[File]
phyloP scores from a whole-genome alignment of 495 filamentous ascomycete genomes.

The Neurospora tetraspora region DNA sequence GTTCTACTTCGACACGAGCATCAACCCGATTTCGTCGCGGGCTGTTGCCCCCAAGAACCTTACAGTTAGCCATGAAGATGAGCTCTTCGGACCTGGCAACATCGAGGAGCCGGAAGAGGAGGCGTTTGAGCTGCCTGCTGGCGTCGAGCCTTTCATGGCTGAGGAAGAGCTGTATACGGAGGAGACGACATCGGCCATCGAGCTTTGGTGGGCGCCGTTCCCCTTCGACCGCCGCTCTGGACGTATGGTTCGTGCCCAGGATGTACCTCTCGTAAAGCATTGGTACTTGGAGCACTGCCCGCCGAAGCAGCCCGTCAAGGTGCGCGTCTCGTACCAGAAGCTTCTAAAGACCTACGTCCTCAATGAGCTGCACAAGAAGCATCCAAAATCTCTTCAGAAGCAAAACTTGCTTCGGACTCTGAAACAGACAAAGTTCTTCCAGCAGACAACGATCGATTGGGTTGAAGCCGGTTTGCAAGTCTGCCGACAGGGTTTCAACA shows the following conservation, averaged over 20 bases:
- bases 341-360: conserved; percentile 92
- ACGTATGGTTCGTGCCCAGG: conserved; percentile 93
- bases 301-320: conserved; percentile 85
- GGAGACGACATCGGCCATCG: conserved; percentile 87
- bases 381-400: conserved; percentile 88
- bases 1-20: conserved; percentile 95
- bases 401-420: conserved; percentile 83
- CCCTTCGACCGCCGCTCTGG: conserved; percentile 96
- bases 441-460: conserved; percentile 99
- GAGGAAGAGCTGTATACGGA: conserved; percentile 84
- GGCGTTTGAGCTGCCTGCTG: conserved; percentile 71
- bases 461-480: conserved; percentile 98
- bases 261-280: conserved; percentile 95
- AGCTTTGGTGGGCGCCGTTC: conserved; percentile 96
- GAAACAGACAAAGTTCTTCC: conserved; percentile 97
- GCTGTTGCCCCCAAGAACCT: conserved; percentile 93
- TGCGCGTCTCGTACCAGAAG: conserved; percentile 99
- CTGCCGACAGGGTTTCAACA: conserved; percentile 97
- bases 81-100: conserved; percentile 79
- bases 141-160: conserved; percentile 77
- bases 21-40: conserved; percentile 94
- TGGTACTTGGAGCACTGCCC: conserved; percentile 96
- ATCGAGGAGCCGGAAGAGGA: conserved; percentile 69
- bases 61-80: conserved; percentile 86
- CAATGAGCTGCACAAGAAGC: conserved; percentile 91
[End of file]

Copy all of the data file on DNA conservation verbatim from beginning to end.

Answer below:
phyloP scores from a whole-genome alignment of 495 filamentous ascomycete genomes.

The Neurospora tetraspora region DNA sequence GTTCTACTTCGACACGAGCATCAACCCGATTTCGTCGCGGGCTGTTGCCCCCAAGAACCTTACAGTTAGCCATGAAGATGAGCTCTTCGGACCTGGCAACATCGAGGAGCCGGAAGAGGAGGCGTTTGAGCTGCCTGCTGGCGTCGAGCCTTTCATGGCTGAGGAAGAGCTGTATACGGAGGAGACGACATCGGCCATCGAGCTTTGGTGGGCGCCGTTCCCCTTCGACCGCCGCTCTGGACGTATGGTTCGTGCCCAGGATGTACCTCTCGTAAAGCATTGGTACTTGGAGCACTGCCCGCCGAAGCAGCCCGTCAAGGTGCGCGTCTCGTACCAGAAGCTTCTAAAGACCTACGTCCTCAATGAGCTGCACAAGAAGCATCCAAAATCTCTTCAGAAGCAAAACTTGCTTCGGACTCTGAAACAGACAAAGTTCTTCCAGCAGACAACGATCGATTGGGTTGAAGCCGGTTTGCAAGTCTGCCGACAGGGTTTCAACA shows the following conservation, averaged over 20 bases:
- bases 341-360: conserved; percentile 92
- ACGTATGGTTCGTGCCCAGG: conserved; percentile 93
- bases 301-320: conserved; percentile 85
- GGAGACGACATCGGCCATCG: conserved; percentile 87
- bases 381-400: conserved; percentile 88
- bases 1-20: conserved; percentile 95
- bases 401-420: conserved; percentile 83
- CCCTTCGACCGCCGCTCTGG: conserved; percentile 96
- bases 441-460: conserved; percentile 99
- GAGGAAGAGCTGTATACGGA: conserved; percentile 84
- GGCGTTTGAGCTGCCTGCTG: conserved; percentile 71
- bases 461-480: conserved; percentile 98
- bases 261-280: conserved; percentile 95
- AGCTTTGGTGGGCGCCGTTC: conserved; percentile 96
- GAAACAGACAAAGTTCTTCC: conserved; percentile 97
- GCTGTTGCCCCCAAGAACCT: conserved; percentile 93
- TGCGCGTCTCGTACCAGAAG: conserved; percentile 99
- CTGCCGACAGGGTTTCAACA: conserved; percentile 97
- bases 81-100: conserved; percentile 79
- bases 141-160: conserved; percentile 77
- bases 21-40: conserved; percentile 94
- TGGTACTTGGAGCACTGCCC: conserved; percentile 96
- ATCGAGGAGCCGGAAGAGGA: conserved; percentile 69
- bases 61-80: conserved; percentile 86
- CAATGAGCTGCACAAGAAGC: conserved; percentile 91